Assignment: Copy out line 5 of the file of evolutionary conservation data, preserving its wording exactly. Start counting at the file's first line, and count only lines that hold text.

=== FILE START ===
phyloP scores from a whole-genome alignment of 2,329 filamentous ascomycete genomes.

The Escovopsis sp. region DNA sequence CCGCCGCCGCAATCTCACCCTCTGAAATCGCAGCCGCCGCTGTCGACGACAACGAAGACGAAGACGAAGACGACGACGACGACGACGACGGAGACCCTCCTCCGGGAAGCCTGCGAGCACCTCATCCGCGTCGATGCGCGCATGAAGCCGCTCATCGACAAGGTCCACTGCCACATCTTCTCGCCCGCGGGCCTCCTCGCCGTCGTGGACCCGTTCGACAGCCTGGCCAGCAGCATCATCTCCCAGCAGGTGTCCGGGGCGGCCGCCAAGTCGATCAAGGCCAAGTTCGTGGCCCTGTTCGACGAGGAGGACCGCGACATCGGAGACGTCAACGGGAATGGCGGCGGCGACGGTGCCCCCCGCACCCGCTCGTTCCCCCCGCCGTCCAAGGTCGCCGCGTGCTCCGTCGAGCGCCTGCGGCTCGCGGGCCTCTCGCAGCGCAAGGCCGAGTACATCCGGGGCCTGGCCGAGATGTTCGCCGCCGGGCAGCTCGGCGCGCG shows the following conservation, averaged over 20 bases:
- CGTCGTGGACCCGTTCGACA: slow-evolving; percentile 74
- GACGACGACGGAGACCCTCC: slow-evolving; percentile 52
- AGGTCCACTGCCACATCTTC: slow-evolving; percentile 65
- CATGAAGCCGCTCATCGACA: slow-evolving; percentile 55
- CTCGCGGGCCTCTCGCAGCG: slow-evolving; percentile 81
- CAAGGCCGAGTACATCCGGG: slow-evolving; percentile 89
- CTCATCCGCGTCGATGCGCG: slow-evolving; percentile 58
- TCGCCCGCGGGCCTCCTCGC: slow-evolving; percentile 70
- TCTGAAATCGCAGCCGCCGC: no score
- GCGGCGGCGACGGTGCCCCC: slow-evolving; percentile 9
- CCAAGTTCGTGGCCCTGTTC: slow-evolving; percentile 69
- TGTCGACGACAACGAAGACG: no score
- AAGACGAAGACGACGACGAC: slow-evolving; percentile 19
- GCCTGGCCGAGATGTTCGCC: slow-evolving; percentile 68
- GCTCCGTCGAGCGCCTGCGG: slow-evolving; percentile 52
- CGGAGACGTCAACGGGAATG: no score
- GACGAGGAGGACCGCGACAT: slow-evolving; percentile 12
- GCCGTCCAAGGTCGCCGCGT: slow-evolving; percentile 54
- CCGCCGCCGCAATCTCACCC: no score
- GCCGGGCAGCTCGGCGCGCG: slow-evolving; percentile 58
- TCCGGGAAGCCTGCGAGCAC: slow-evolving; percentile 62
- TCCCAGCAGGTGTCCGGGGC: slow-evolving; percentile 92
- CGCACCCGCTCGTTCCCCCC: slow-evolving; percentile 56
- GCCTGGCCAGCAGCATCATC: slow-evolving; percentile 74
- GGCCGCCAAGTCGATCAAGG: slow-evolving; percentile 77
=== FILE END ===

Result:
- AGGTCCACTGCCACATCTTC: slow-evolving; percentile 65